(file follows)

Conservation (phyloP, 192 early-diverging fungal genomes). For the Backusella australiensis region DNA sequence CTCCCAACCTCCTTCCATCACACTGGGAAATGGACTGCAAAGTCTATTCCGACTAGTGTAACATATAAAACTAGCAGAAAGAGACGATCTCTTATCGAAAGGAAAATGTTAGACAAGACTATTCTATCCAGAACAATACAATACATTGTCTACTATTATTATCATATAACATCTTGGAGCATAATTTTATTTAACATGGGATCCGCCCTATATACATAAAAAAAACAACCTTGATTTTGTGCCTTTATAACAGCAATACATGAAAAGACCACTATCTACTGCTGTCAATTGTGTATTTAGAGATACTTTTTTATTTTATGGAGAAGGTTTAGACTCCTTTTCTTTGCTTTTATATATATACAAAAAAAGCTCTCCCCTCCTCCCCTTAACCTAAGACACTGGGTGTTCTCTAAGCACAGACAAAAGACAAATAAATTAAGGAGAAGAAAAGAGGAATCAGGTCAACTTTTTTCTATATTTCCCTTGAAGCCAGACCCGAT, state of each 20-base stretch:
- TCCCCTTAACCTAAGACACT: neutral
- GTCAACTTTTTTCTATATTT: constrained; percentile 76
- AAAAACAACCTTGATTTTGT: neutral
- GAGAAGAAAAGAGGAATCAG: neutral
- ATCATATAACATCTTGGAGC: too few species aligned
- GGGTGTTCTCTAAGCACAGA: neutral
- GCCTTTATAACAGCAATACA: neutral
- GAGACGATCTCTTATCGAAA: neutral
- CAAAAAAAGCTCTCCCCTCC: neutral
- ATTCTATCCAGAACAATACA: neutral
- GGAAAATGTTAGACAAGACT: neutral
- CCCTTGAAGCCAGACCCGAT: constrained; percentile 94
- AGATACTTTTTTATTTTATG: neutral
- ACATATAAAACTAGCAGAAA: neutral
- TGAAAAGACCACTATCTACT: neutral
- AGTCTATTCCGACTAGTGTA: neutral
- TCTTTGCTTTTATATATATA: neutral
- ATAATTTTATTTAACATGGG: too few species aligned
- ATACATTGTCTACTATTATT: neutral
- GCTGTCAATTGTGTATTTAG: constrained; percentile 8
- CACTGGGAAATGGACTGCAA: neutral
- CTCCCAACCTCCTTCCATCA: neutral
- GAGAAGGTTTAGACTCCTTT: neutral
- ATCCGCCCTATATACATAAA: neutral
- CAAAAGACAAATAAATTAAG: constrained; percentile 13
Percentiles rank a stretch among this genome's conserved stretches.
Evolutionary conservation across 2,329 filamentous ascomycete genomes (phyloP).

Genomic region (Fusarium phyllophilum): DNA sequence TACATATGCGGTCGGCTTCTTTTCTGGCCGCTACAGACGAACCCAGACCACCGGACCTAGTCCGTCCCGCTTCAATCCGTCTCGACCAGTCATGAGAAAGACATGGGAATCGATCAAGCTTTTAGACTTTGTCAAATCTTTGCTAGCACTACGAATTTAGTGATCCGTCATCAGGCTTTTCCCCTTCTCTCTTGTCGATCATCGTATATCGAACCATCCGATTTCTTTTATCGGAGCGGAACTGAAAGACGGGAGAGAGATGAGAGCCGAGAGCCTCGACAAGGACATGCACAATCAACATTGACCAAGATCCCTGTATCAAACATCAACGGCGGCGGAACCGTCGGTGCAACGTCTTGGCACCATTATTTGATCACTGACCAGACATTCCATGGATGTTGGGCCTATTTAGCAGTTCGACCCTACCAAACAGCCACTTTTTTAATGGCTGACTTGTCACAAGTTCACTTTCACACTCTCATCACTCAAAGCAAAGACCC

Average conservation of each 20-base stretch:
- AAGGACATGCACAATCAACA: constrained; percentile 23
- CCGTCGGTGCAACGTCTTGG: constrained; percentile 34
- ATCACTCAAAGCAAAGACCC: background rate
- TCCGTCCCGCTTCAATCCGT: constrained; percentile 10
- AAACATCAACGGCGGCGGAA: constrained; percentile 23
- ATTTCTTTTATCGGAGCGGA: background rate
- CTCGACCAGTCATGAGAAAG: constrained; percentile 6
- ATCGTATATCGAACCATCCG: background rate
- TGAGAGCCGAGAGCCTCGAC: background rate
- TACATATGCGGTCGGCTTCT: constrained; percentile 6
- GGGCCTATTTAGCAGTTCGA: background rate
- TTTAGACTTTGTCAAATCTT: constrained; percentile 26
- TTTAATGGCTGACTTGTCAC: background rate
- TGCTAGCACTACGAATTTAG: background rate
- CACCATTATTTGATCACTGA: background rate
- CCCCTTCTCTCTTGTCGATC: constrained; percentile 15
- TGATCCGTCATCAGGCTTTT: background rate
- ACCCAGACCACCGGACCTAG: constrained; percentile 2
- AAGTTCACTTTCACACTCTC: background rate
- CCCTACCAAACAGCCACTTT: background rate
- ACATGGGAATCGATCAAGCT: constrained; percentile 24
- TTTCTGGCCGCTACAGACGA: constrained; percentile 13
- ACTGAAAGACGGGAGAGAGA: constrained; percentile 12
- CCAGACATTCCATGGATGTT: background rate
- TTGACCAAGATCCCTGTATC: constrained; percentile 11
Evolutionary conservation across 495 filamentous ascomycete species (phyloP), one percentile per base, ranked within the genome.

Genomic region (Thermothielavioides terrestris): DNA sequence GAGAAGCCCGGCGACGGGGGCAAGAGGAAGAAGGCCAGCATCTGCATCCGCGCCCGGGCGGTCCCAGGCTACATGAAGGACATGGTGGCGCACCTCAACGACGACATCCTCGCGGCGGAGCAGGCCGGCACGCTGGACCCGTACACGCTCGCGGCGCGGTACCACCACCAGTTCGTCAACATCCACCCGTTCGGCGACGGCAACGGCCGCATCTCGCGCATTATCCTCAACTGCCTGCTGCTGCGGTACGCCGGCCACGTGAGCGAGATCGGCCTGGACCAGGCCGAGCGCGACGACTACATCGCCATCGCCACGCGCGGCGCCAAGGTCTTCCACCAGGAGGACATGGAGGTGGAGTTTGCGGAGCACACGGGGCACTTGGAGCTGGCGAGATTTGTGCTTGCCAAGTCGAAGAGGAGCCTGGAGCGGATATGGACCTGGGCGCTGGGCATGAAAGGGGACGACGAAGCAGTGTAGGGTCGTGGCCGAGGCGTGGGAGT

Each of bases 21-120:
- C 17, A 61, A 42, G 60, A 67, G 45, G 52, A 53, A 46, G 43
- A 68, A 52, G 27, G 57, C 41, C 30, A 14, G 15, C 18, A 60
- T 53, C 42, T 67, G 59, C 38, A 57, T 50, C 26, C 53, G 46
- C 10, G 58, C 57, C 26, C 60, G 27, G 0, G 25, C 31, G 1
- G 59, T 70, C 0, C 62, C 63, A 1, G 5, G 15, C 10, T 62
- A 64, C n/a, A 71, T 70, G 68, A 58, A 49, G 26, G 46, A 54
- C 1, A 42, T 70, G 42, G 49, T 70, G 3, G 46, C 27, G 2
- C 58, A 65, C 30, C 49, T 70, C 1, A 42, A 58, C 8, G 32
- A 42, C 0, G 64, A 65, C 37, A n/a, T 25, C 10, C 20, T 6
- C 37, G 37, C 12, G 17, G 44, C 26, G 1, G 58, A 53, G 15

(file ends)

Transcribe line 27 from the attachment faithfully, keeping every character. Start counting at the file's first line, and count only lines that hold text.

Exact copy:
Percentiles rank a stretch among this genome's conserved stretches.